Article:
These moments are fast-paced, but seem a little incomplete. When the film gets to the gamey meat of the story, the tale slows down. It no longer seems impossible to keep up, with the characters, with the rites, with any part of the film.
The Nemean Lion…
This tale is presented, very briefly, in the beginning of the film. And Herc wears the lion’s head and fur throughout the film. Or does he wear any lion’s head and fur?
But this also presents a conundrum. If ‘Hercules’ is the result of spreading tall tales, living on his reputation, who is this Hercules? Dwayne Johnson (he has apparently dropped ‘The Rock’ from his name, I suspect in a bid for legitimacy) plays Herc as a hired mercenary, someone who knows how to fight, but doesn’t necessarily have any super-human strength or powers. This makes him more human, more fallible, more of a mortal. And this also makes the idea of our hero’s background as a half-God less viable. Essentially, this Hercules is simply a really buff dude who may have had battles with some mythical beasts. But he can and will lead your army for some gold. While this is an interesting take on the story, it also makes the title character less special and less interesting.
The Cretan bull...
Johnson does what he can with the role, but it is a performance that we have seen many, many times before. There have been a number of films about a charismatic leader taking his rag-tag band of mercenaries into a situation that quickly becomes dangerous. Both modern and classic interpretations are virtually identical; a man, full of himself and riding the glory of past conquests, takes his loyal band of marauders into ‘one last job’ which will give them enough money (gold, farthings, doubloons, cash) to allow them to retire. The last job always presents the most challenges and pits our heroes against the most dangerous foe, before they then realize they have two or three additional challenges to overcome before reaching safety.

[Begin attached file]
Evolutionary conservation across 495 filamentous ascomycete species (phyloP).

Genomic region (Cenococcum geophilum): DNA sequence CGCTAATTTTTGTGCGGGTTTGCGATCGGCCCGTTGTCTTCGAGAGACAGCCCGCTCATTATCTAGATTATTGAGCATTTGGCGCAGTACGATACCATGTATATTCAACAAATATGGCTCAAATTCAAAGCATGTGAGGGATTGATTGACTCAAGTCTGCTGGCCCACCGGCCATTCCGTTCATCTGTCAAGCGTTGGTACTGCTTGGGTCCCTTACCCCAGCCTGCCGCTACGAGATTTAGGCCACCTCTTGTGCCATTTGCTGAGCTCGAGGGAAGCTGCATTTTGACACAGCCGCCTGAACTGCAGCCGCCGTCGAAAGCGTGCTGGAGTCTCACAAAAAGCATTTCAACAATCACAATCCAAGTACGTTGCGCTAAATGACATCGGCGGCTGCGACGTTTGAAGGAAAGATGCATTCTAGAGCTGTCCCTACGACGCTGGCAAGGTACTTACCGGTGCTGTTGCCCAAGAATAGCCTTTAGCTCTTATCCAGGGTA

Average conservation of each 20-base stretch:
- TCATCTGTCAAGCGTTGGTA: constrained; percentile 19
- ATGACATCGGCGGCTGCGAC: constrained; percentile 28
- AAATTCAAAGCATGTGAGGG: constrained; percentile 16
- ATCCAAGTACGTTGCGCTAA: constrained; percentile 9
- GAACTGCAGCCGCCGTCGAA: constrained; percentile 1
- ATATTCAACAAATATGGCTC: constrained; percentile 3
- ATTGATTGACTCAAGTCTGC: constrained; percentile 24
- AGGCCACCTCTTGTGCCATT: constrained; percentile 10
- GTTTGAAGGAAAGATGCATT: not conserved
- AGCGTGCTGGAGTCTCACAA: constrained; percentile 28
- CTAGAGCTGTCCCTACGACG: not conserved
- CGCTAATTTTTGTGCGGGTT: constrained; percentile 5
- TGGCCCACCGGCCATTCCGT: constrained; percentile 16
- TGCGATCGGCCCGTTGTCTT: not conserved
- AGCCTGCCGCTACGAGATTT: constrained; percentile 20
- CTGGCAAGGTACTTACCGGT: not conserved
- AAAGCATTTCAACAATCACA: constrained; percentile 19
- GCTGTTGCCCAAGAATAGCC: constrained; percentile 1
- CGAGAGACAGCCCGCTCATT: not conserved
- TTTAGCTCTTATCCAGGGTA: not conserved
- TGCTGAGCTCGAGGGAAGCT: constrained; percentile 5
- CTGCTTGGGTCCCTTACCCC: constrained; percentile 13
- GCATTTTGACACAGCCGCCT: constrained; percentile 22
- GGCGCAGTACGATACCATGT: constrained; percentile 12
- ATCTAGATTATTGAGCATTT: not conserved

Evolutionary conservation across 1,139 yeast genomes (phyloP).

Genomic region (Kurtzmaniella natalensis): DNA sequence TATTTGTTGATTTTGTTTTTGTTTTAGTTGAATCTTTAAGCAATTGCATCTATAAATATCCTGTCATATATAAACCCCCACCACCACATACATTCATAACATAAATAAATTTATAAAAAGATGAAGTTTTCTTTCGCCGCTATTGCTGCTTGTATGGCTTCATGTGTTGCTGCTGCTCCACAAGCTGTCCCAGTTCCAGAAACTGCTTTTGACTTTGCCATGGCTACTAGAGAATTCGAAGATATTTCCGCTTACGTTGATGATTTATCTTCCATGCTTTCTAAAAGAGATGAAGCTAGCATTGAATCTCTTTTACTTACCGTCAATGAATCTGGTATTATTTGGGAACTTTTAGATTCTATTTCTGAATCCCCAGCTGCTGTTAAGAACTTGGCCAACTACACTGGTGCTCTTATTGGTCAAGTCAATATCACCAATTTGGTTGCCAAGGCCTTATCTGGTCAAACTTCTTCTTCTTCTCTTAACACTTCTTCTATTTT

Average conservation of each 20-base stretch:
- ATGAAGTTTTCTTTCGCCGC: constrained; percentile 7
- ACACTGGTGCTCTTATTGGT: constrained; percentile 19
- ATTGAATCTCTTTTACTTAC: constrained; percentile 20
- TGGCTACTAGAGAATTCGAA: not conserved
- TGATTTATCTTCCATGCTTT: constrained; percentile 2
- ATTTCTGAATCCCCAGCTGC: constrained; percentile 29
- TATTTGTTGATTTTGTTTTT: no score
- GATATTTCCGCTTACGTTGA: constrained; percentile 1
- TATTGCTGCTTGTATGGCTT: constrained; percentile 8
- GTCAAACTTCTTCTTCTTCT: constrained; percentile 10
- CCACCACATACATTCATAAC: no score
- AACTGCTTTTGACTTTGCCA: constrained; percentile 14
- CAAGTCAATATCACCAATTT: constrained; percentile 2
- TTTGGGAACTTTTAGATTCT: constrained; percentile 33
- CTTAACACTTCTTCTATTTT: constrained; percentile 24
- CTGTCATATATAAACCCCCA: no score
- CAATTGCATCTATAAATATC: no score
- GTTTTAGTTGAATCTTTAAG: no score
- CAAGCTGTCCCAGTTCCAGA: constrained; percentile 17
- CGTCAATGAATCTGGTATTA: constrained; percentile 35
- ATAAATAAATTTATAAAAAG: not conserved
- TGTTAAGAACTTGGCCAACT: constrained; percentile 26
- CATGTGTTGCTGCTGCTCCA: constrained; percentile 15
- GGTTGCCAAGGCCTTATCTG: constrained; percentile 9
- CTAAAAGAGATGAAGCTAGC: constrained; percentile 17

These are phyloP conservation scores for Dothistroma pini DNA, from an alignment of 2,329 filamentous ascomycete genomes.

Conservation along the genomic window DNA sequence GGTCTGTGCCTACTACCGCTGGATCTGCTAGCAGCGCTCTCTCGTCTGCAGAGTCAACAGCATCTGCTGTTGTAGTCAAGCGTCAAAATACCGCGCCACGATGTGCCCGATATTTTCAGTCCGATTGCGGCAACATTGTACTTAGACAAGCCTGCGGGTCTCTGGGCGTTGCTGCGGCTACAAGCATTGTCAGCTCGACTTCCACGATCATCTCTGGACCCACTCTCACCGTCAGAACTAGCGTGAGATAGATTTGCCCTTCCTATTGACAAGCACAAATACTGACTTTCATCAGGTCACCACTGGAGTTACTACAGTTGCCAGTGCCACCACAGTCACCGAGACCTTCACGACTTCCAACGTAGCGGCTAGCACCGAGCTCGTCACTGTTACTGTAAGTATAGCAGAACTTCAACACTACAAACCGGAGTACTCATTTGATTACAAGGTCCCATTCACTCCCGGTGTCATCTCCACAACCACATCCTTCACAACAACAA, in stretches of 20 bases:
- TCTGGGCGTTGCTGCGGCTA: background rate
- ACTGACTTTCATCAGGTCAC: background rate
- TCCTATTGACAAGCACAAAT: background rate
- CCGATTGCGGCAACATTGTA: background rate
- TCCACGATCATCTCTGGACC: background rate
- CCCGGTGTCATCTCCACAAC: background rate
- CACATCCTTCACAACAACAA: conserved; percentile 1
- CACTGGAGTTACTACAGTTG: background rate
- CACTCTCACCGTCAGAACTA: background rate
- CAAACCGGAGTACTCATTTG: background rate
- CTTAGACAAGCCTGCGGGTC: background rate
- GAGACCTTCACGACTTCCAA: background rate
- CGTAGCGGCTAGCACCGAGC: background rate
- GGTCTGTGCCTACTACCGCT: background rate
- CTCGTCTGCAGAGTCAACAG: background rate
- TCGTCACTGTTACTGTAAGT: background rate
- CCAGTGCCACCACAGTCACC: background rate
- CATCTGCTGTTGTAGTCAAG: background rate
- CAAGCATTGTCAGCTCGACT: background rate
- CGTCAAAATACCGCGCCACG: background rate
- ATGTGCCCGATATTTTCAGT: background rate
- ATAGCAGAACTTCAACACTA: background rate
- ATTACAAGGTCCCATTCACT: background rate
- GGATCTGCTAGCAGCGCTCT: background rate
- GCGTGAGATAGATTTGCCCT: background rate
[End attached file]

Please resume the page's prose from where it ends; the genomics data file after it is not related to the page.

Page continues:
Johnson makes Hercules an earnest leader, who cares for the band of warriors who follow him around. But he just isn’t that interesting. He seems a bit timid, when what we really want from Dwayne Johnson playing Hercules is a bull running through the streets. I mean, come on, Johnson was literally made for the role.
The birds of Stymphalus...
Ian McShane does a nice job of injecting a moment or two of levity into the otherwise serious tale. Amphiaraus is quickly established as someone who can see the future and McShane wrings a few laughs out of this.
Rufus Sewell plays the business manager and voice of reason in the group. But Autolycus is loyal to Hercules and willing to fight to the death to protect his friend.
Aksel Hennie plays Tydeus, a mean brute who seems to be more animalistic than the others. He also doesn’t speak, mentally damaged by events in his past. Because he doesn’t speak, we don’t learn or see a lot of his character, snippets of his life revealed by others, punctuated by his haunted eyes.
Atalanta (Ingrid Bolso Berdal) is probably the least interesting because she is the most stereotypical to this type of story. A tough-as-nails female warrior (the filmmakers go the extra step and claim she is an Amazon) who has to prove she is as tough as the men she fights alongside.
John Hurt is good as Lord Cotys, the leader of Thrace and Peter Mullan adds the right level of skepticism and jealousy to his portrayal of General Siticles. Unfortunately, anyone who has seen a film like this, heck, any film, will be able to see the ‘twist’ involving their characters coming a mile away.
All of these character actors, some with long, respected careers, might lead you to expect performances with more passion, something creating more noise to rattle us out of our movie theater seats. Instead, they all come off as rather timid. Barely enough to scare a pigeon out of its roost.
The apples of Hesperides...
Some may think I am expecting too much. But filmmaking is an art in both literal and figurative terms. Part of the art is asking the right people to be part of the project. Because Brett Rattner is involved, I would expect this version to be a little more tongue-in-cheek, especially with the involvement of The Rock. But both play it fairly straight.
As a straight-on rendition of the legend, "Hercules" never really achieves the level of suspense or gravitas to make it work.
A 'good' version of "Hercules" is what we have here. The 'great' version seems to be as hard found as the apples of Hesperides.